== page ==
The Aphorisms of Kherishdar
M.C.A. Hogarth

AJZELIN
ajzelin [ ah jzehl EEN ], (noun) -- touch-lover; someone allowed to touch your entire body in a non-sexual context at any time and in any situation or company--this word requires it be mutual on each other's parts. This blanket permission is rarely given and always a special intimacy.
      It was in the cool of a spring morning that I came upon the ajzelin sitting by the fountain near the bath-house. A noble had perched on its edge, his rich blue robe draped over the ivory stone. Beside him a servant had her hand on his; she was dressed in an irimkedi's simpler garb, marked with his colors. At their feet, leaning against the noble's knee, was a second male, in the sensible attire of a merchant.
      All touching.
      There is a word that encompasses our duty as Ai-Naidar to condemn in public those behaviors we would not see repeated. But we believe in balance, and there is another word that describes our pleasure at sharing our joys openly, so that all Ai-Naidar might be refreshed. These three were engaged in just this thing, and so I felt no shame in approaching, in choosing a bench where I could gaze on them and be eased by the beauty of their trust.
      It is a precious thing, to be azjelin, as rare as to be lovers. It is a freer thing also, as the three demonstrated, resting together by the fountain's cool water. Touching-love crosses castes far more easily, with fewer complications... and with no less meaning. Many a poem and song has been written about the joys of being ajzelin, and though I had never been so blessed, seeing them I could just begin to understand. And so I forgot my errand and became lost in the sight of those fingers on that hand, the press of cheek against knee, until my spirit felt swollen with a joy too transcendent for my frail flesh.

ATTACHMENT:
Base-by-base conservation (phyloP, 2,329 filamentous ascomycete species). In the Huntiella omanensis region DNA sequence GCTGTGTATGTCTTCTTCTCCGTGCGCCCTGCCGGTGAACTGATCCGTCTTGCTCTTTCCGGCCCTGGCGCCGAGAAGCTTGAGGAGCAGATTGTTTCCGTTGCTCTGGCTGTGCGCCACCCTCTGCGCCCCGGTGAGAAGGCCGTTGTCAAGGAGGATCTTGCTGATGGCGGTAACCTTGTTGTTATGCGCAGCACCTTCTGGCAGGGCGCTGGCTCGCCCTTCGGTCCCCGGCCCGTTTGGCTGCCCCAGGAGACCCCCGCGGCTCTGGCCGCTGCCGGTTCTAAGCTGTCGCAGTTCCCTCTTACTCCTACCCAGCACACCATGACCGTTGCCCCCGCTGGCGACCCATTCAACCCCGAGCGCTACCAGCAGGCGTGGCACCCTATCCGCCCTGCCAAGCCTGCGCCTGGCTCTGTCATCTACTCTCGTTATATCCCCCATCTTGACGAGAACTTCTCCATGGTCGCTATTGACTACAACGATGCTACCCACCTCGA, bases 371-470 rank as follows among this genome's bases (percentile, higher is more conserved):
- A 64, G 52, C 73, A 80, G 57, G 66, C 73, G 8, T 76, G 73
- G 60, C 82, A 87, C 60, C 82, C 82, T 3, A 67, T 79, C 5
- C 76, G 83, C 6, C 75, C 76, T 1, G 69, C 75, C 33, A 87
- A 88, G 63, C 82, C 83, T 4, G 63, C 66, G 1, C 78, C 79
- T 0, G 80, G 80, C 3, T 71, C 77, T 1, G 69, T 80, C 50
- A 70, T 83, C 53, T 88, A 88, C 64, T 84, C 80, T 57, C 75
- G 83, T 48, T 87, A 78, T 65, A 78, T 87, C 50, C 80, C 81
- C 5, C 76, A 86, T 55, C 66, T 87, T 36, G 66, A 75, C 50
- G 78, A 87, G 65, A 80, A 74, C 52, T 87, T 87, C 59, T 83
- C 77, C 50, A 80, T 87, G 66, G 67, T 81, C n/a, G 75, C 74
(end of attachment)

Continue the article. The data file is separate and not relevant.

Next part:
The noble met my eyes, then... bowed his head with a slight, shy smile. It was an exception, that we could gaze on one another directly and have him look away first, when mine was the lower caste. But perhaps it mattered not at all, for I was the one humbled.
      When I returned to my studio, every item in it felt unreal to me, though I ran my fingers over the pebbled parchment and smelled the acrid scent of dried ink. I sat on my window-seat and closed my eyes, and wiped after a time the tears that accumulated slowly on their lower edges in perfect beads. Such a gift to be given, and with such generosity of spirit. My talent paled beside it, and even my loneliness, grown deep and silent since the death of my wife, seemed without meaning or context.
      I fell asleep on the window-seat and did not wake until long after dark, when the perfume of spring's night-blooming blossoms hung dense and sweet in the cool air that drifted through the windows. And after a time, I went to my desk and I wrote:
      Love is the foundation of society.
      Then I rested my head in my folded arms, and did not lift my brush again until morning.


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© 2007, M. C. A. Hogarth